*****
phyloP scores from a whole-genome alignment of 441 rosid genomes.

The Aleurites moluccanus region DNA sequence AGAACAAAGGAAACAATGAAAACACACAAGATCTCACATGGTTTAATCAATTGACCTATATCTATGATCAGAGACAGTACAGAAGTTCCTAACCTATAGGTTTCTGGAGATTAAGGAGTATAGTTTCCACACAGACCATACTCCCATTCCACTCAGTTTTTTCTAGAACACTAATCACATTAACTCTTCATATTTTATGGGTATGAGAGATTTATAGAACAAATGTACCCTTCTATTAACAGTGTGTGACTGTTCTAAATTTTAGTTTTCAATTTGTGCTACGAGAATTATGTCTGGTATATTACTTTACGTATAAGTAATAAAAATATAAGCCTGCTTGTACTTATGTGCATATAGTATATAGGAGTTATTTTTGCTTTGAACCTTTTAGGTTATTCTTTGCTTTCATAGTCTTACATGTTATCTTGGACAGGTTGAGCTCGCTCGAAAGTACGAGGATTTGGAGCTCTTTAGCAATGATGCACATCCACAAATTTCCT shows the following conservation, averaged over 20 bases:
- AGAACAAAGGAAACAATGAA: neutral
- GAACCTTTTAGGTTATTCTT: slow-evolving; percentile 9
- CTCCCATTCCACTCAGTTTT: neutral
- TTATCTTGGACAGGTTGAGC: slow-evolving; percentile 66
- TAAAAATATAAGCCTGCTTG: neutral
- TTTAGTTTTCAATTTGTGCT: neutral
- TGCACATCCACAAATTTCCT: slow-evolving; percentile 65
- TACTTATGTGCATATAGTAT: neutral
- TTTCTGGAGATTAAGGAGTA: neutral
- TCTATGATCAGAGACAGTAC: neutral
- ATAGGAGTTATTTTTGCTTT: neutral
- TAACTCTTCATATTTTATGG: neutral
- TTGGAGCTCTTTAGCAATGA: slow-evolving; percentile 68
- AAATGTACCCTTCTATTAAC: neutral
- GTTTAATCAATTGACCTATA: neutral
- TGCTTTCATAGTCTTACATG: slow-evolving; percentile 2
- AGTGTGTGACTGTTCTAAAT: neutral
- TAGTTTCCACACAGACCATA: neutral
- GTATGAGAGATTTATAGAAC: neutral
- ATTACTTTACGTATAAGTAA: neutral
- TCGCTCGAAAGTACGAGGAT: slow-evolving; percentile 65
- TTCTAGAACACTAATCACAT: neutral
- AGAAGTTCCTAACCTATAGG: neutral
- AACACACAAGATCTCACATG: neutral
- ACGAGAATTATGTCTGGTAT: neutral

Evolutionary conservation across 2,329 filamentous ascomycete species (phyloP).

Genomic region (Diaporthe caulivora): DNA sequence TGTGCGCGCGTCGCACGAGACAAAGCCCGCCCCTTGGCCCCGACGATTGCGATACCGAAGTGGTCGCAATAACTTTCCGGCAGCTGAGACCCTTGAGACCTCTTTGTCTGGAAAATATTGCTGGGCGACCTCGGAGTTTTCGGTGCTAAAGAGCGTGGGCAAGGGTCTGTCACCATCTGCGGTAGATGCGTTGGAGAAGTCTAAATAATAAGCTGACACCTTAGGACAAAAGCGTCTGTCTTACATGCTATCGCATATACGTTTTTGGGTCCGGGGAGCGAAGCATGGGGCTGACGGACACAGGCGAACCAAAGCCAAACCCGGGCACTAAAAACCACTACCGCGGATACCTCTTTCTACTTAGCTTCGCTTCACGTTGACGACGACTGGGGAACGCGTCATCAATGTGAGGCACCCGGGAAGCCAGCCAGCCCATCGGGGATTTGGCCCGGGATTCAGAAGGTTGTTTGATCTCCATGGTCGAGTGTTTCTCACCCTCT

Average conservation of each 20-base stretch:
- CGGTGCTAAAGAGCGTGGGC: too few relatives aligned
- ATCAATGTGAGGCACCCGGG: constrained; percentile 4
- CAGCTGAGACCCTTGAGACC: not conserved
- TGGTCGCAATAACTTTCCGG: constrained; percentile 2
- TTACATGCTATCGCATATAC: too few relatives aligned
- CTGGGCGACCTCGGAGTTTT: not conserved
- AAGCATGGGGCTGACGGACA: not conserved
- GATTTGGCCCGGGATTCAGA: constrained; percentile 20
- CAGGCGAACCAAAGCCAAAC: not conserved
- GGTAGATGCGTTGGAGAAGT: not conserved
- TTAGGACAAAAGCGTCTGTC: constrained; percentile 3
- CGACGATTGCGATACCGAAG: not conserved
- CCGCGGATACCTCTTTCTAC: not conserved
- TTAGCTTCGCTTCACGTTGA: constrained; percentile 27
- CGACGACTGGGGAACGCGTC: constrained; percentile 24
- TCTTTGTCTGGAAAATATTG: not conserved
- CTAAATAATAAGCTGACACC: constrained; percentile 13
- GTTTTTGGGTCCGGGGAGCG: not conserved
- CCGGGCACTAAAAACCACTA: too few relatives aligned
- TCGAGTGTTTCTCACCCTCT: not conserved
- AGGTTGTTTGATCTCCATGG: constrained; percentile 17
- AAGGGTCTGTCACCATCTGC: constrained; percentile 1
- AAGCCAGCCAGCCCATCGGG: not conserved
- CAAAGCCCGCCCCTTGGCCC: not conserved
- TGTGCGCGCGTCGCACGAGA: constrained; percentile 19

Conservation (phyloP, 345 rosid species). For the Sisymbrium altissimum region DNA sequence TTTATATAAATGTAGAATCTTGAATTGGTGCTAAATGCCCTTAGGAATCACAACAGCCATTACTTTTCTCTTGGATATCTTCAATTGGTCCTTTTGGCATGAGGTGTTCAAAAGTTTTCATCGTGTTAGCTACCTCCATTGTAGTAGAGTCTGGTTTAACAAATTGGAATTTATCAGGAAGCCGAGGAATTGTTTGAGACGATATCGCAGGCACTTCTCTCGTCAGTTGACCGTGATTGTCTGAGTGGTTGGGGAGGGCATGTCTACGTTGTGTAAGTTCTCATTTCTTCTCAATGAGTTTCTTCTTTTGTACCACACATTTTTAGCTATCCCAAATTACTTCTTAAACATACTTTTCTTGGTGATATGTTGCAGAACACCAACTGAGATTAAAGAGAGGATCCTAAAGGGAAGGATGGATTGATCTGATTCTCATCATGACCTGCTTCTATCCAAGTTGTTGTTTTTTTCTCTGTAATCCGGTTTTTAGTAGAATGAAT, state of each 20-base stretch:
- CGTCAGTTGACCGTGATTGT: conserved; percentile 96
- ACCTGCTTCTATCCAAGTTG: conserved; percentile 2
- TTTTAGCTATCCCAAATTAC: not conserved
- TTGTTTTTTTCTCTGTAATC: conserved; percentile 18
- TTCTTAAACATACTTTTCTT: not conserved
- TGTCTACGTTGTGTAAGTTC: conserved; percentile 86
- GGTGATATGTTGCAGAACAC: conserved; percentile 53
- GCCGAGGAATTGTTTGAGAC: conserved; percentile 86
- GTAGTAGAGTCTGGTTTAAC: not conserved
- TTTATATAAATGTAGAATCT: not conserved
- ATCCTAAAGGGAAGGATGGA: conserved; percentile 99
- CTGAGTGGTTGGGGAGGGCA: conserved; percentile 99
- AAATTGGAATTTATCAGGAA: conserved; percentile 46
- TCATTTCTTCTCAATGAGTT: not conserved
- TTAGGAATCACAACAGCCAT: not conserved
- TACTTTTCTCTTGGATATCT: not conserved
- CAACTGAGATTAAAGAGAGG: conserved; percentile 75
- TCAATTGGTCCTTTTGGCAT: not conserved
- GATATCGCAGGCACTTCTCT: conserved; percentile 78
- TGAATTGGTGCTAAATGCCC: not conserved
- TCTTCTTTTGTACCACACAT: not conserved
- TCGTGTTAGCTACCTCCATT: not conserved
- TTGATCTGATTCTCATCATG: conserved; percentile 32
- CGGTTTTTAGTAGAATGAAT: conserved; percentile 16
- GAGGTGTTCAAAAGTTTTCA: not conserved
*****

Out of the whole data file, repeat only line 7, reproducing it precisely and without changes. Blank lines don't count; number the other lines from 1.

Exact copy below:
- TAAAAATATAAGCCTGCTTG: neutral